- A Story -
When I was 18, I was convinced I was a bonafide herbalista. I started my first garden on the rickety balcony of a cheap apartment in central California. Three plastic tubs housed a smattering of red leaf lettuce, sweet basil and one slightly tragic tomato plant. Meager though my garden was, I fell in love: the lettuces were snipped and placed on hand-me-down plates, the basil was plucked for all those experimental meals one creates as a poor college student, and the tomato saw me as a hovering mother hen, checking water at least twice a day.
In the 15 years since that first garden, I've moved countless times up and down west coast, a nomadic wanderer of sorts, but I've always managed to carve out a gardening space. Sometimes no more than a tiny porch, sometimes as broad a sunny driveway full of containers, but I've always grown something. However, the caveat of limited, container-based spaces always translated into a fine display of pragmatism: If I only had six square feet of space, then I obviously needed to grow six square feet of vegetables that would nourish my family and herbs that would spice up our teas. Anything else seemed to flippant to "waste" my precious room on. This mind-frame ruled my planting choices for a great many years: window beds were always filled with collard greens and kale, baskets hung heavy with strawberries and cherry tomatoes, ceramic pots at the front door grew lemon cucumbers and thyme.
Then late last winter, something shifted. For years I had been purchasing crisp white smudge bundles of sage and thick braided ropes of sweetgrass from consciences companies, never thinking too deeply on the lives of the plants before they offered their medicine up to me. I did not know where exactly those plants sunk roots into the earth, how they unfurled and grew throughout the seasons, who tended them (if anyone aside from Mother Earth), and with what ceremony were they harvested for my sacred use. And suddenly, it became Important. The sacred practice of smudging was a daily ceremony for me, yet I felt unconnected to where these herbs came from. As I walked through my home, wafting smudge smoke, cleansing the air, I realized that I wanted to, no, needed to understand that process. I already understood what it was to grow seeds into food to place on my family's plates, but the act of tending life that would nourish my spiritual practice illuminated a new fire in my heart.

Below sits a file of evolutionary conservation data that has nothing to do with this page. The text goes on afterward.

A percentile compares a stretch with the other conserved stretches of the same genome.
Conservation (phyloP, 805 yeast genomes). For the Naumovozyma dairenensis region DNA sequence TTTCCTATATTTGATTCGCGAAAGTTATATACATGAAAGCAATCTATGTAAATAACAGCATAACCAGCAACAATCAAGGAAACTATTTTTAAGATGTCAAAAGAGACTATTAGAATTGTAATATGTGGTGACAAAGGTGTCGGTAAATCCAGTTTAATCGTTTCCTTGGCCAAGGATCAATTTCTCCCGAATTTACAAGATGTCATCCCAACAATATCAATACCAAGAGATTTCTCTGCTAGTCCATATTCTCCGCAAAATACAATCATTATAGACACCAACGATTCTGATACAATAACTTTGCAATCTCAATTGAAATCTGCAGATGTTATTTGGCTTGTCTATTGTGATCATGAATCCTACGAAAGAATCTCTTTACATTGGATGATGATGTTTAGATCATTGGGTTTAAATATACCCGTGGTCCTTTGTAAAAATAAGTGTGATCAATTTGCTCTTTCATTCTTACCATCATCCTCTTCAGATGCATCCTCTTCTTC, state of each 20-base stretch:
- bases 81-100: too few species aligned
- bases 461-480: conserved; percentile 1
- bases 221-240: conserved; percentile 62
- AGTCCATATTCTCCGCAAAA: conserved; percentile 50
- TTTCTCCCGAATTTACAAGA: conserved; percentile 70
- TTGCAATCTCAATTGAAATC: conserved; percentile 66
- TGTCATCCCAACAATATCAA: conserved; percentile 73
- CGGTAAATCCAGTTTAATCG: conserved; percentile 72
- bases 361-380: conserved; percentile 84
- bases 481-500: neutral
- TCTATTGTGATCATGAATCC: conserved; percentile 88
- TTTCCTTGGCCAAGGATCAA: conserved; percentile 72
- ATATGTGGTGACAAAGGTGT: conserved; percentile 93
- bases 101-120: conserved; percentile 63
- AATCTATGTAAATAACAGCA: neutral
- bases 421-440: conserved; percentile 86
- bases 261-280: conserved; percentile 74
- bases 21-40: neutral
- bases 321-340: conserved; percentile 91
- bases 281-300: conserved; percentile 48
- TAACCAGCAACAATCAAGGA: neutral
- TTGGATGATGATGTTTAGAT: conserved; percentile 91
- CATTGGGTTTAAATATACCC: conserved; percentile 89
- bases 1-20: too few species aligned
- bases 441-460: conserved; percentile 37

Armed with the power of Google, I found a gardener in Northern California who would ship out baby sweetgrass, still infantile in their propagation plugs. After the last frost melted from the Seattle ground, my postman delivered a small package holding six wee bundles, each carefully wrapped and tucked in plastic and paper. And the mother hen, from that first tomato so many years ago, came back out.
As the months slipped into high summer, my garden bloomed on. Tomatoes, beans, carrots, berries, greens were all gratefully plucked for our bodies and bones. But the sweetgrasses were something different; they were deigned for our hearts and minds. So it was to them I sang the longest songs of thanks, them I combed over and cleaned with the gentlest hand, them I brought out gratitude offerings of aventurine chips and crushed sage. And under that love, they thrived like I would have never expected, growing fat and glossy leaves, wafting their earthy vanilla scent over all the garden.
When I harvested them, it was with appreciation that bubbled up from my very marrow for I knew these plants. I knew what they looked like with dew drops sparkling, how they smelled when the wind lifted their leaves, how quickly they grew when the sun shone bright. I was the first to tuck them into soil, I was the one to watch them grow, and I will be the one to feel their sacredness every time I light a braid. I harvested as much as I needed for the year and left the rest to the earth, for their perennial roots. Now, as the autumn settles deeply and the mornings promise frost, I see my sweetgrass settling in for the winter sleep. And when I light one of those pale vert braids, my heart will know that it was in the sacredness of full understanding, full season, full circle.
* * *
Now for you, my friends, I'd love to offer one of my precious sweetgrass braids. Just a simple little gift-a-way, from my hands and heart to yours, this baby will be wrapped up with love and a couple other small goodies from me.
To enter, just leave me a comment below! Say hello, tell me a story of your autumn, or what delicious concoction you're sipping right now. I'll pick a winner at random on Wednesday November 6th and announce the name right here on the blog. Be well you glorious souls!
- U -